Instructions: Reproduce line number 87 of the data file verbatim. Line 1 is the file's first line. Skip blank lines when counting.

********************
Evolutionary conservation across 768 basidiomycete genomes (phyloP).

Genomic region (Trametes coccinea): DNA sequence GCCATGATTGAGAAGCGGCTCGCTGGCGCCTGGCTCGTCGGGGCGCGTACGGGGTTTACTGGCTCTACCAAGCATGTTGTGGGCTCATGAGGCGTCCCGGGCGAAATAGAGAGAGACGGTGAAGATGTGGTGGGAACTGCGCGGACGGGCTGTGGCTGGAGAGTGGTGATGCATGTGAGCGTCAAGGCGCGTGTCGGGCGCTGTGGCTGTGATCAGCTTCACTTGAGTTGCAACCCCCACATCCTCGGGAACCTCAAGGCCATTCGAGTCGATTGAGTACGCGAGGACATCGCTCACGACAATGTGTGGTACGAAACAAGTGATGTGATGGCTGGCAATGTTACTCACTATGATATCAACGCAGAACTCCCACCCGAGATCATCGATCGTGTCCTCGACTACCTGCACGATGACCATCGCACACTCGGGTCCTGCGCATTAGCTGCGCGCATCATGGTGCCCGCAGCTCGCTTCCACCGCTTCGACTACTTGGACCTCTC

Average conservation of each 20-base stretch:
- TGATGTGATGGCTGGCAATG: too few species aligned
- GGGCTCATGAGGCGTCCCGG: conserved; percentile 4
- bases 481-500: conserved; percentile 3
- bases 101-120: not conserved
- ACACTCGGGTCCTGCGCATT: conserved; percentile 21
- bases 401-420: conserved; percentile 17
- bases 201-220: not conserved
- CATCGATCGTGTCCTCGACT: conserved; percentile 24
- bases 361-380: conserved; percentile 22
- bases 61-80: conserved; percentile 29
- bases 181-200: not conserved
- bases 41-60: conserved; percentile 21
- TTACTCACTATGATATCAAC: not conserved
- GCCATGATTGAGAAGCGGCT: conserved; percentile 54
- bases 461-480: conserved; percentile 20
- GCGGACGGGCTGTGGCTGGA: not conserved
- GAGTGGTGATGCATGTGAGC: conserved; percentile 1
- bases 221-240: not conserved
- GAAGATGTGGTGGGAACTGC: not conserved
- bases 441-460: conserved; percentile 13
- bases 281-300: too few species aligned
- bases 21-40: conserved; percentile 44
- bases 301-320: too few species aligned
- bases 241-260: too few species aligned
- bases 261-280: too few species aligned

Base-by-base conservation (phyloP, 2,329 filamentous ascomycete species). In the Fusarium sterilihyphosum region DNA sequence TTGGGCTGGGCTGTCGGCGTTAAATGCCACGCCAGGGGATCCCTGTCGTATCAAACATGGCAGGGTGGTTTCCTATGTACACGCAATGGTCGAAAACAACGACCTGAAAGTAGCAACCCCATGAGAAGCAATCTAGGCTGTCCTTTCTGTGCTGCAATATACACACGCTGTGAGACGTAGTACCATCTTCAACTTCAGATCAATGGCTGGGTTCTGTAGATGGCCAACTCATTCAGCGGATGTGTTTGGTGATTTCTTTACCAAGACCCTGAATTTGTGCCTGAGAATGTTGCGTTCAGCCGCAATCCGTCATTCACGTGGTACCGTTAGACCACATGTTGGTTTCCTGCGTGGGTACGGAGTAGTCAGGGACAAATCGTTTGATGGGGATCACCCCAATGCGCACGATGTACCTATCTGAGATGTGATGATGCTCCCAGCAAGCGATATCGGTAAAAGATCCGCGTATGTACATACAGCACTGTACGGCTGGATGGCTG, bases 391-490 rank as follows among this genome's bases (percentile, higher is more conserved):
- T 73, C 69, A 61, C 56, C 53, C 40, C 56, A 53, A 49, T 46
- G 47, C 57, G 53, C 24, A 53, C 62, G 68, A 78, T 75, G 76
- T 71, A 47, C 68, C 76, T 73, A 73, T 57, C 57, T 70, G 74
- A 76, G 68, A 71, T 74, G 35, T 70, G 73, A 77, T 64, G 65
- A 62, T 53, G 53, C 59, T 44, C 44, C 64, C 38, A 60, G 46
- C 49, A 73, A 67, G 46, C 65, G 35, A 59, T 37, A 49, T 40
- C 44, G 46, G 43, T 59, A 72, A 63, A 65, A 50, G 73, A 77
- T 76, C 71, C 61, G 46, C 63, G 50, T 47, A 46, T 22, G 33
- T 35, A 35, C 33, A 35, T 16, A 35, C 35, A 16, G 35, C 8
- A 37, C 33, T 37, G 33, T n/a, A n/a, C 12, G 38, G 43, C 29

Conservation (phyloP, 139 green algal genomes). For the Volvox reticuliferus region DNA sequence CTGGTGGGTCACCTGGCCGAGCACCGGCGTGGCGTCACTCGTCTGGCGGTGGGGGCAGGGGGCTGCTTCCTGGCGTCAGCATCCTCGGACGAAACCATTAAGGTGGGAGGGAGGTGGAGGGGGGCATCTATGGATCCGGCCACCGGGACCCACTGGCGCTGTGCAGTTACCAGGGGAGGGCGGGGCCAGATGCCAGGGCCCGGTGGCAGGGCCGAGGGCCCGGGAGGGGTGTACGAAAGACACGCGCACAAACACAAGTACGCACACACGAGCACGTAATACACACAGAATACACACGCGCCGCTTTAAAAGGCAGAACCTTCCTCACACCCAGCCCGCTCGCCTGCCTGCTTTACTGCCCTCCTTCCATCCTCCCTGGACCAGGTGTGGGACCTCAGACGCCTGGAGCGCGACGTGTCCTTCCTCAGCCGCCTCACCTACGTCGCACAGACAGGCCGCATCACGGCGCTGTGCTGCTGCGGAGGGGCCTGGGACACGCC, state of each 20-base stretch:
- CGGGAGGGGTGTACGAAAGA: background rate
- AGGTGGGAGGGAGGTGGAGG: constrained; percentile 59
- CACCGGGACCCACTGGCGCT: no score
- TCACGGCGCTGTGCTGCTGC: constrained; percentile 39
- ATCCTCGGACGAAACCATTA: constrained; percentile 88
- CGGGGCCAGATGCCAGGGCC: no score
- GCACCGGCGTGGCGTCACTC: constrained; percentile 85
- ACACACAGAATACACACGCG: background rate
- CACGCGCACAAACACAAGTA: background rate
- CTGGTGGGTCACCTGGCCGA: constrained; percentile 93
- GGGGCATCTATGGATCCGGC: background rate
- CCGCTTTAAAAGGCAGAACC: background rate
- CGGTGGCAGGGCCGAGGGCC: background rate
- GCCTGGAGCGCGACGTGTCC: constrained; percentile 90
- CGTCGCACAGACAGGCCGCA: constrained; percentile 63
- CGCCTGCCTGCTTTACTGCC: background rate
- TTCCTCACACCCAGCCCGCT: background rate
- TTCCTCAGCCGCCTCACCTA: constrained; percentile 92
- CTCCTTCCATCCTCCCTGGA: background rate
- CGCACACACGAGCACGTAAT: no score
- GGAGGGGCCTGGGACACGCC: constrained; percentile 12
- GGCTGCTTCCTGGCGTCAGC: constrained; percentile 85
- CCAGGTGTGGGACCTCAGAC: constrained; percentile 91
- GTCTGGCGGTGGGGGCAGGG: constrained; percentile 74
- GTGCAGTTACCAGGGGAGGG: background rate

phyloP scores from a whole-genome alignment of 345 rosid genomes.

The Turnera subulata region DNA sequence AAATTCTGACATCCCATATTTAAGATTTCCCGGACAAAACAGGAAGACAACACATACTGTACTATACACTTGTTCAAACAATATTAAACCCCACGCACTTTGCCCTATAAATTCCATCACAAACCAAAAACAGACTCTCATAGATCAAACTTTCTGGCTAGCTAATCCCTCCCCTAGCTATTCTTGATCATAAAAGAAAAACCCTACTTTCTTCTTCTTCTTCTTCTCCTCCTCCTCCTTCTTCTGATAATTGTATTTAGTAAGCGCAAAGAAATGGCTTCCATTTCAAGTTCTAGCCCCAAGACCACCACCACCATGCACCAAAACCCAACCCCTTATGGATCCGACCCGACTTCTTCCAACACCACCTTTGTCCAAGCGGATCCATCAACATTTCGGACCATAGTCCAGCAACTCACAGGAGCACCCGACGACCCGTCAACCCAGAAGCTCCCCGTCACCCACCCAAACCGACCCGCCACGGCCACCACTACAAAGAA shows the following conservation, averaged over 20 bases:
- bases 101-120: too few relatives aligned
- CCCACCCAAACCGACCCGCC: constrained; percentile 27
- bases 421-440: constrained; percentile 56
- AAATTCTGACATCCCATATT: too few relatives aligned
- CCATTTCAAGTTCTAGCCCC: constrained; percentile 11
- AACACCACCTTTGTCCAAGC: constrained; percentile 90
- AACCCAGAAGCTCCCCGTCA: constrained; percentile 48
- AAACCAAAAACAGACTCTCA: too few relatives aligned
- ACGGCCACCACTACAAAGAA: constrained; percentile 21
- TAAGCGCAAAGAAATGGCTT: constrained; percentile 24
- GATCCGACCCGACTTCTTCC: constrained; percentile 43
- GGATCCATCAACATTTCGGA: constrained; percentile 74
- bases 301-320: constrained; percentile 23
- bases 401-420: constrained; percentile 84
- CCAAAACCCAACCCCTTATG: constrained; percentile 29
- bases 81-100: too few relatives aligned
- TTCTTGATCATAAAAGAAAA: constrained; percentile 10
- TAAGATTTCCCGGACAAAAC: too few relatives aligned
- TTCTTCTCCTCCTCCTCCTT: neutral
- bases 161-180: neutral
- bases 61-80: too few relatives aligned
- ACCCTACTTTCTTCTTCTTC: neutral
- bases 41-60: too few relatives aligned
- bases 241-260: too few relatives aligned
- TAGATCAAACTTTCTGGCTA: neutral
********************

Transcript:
- bases 161-180: neutral